• 0 avatar

      Yes, you added something. Thanks for providing researched, pertinent data to the topic. I’m surprised at the high transaction prices at auction. Nice news for the owners.

  • avatar

    It will be interesting to watch this unfold. The car made a fool of it’s critics at every turn and it’s entrance into the used market will give a clearer message as to it’s long term sustainability. If the car does well with it’s 2nd and 3rd owners, people will be even more open to buying a new one. Much like the normal car market.

  • avatar
    SCE to AUX

    Well, a CPO Model S still has more range left in its battery than any other EV when new, not to mention the performance.

    CPO Leafs and other BEVs – if they exist – not so much.

    But if you’re buying the Model S just because of its range (unlikely, but it’s a factor), then there will be significant competition to CPO Model Ss in the form of the Model 3 and the mythical long-range EVs allegedly coming from GM and Nissan.

  • avatar
    Master Baiter

    The key question: how long is the battery warranty on a used Model S?

    • 0 avatar

      Yes, rated by months/years or miles or a combo of the two?

      If Musk is listening I recommend X months unlimited miles if you have real confidence in your product.

      • 0 avatar

        Tesla S:
        “The battery is guaranteed for eight years or 125,000 mi (201,000 km) for the base model with the 60 kW·h battery pack. The 85 kW·h battery pack is guaranteed for eight years and unlimited miles.[59]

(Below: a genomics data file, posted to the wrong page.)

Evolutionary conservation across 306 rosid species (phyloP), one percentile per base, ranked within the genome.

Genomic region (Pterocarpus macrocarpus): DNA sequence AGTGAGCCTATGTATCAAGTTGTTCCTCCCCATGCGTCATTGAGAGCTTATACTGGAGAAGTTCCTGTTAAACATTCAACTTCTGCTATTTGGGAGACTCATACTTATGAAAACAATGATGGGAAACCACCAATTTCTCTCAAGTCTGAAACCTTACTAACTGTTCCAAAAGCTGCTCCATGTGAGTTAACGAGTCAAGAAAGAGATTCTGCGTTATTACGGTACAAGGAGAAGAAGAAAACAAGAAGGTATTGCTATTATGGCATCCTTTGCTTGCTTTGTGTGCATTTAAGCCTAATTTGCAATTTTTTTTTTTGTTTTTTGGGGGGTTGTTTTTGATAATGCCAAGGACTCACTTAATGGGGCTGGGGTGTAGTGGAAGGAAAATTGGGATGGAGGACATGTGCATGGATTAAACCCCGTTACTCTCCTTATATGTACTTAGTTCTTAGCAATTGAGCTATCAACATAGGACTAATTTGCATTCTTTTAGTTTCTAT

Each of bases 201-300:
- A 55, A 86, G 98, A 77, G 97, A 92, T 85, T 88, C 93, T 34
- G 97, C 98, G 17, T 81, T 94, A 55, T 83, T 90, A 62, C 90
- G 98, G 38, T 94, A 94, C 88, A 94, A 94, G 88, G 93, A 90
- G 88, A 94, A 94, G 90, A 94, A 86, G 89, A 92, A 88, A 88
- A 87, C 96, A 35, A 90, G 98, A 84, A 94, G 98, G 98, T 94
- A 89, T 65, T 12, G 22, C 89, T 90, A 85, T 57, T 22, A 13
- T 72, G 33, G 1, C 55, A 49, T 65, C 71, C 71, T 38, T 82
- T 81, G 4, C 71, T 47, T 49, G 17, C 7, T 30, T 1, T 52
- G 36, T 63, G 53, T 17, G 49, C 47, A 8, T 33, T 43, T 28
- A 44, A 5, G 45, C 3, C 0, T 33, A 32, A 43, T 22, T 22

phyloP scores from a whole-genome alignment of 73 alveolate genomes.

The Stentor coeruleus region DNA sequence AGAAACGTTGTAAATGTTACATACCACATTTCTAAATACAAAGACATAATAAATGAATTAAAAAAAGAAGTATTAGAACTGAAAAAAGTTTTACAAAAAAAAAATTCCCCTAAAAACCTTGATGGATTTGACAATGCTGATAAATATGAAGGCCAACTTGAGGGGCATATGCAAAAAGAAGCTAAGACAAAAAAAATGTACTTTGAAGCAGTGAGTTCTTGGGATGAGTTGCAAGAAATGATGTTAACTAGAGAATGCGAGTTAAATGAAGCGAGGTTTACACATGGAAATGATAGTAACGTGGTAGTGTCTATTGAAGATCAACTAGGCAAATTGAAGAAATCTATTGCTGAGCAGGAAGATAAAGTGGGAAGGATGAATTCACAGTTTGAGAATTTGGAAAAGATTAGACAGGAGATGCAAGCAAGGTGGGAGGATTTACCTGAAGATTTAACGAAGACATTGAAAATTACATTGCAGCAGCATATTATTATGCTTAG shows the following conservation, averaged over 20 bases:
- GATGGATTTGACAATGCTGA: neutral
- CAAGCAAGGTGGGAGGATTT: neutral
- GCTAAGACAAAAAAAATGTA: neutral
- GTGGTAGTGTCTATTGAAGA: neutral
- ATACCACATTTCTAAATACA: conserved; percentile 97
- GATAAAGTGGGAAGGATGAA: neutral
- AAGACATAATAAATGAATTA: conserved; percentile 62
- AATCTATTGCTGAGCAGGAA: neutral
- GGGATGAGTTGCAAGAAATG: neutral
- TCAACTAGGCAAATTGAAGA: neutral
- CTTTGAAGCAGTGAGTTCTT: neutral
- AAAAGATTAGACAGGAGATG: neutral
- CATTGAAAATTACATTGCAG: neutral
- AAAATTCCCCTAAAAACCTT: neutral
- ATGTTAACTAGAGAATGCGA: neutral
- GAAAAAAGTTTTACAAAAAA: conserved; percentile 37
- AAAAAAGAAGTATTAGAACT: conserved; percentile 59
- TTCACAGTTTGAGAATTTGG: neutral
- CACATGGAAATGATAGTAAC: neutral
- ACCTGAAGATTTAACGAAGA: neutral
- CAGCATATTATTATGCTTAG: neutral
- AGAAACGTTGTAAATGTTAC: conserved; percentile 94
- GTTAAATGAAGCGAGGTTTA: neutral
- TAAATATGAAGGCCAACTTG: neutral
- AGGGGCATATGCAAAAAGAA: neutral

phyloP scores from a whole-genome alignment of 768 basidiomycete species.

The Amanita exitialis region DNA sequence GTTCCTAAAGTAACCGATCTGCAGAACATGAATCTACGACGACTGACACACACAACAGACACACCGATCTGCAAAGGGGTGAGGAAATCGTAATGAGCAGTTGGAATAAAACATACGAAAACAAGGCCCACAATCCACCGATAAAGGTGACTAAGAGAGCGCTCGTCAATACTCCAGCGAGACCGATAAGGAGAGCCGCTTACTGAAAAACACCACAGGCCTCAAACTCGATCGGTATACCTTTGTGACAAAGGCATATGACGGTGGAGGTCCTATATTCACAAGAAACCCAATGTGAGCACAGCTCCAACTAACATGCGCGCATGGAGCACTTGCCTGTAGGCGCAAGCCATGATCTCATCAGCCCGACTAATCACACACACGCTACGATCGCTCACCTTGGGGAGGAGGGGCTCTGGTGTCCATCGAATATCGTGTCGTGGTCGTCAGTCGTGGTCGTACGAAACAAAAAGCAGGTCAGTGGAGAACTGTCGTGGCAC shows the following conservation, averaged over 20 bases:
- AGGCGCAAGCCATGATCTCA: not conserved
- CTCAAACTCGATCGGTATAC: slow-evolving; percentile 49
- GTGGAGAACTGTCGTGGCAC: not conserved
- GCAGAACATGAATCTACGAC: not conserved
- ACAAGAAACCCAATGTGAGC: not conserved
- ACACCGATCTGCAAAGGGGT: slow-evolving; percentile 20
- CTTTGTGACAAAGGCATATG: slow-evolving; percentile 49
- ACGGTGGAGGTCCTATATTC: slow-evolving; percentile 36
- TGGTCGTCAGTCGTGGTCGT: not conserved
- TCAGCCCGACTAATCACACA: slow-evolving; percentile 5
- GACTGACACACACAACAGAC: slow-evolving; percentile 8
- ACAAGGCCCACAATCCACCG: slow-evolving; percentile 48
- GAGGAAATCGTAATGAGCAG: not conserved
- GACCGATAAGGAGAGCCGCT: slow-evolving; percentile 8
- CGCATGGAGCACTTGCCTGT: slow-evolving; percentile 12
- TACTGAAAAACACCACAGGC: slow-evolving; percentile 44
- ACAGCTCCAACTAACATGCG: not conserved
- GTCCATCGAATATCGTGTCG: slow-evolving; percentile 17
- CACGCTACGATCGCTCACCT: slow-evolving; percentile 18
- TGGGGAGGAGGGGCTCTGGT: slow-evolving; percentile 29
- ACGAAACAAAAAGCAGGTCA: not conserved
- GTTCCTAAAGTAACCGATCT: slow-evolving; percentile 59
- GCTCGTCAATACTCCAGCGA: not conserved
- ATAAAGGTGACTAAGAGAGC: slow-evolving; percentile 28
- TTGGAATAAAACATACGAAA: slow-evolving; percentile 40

A separate battery replacement guarantee takes effect after the eighth year at a cost of US$10,000 for the 60 kW·h battery and US$12,000 for the 85 kW·h battery.

        Wikipedia Tesla S

  • avatar

    CPO programs at BMW, MB, etc. typically add 2 or more years and 20,000 or more miles to the new car warranty. Thus to match this Tesla would seemingly need to extend the battery warranty, but the question is whether there is any margin to profitably extend it beyond 8 years, particularly if the 1st owner has made frequent use of the supercharger networks which tend to reduce battery life.

    • 0 avatar
      SCE to AUX

      Actually, Supercharging does not reduce battery life. This perception has been disproven with real data lately.

      What hurts lithium ion batteries isn’t the speed with which they’re filled (within reason), but how much they are filled. For example, Nissan recommends filling a Leaf to only 80% on a daily basis, with 100% filling being the exception.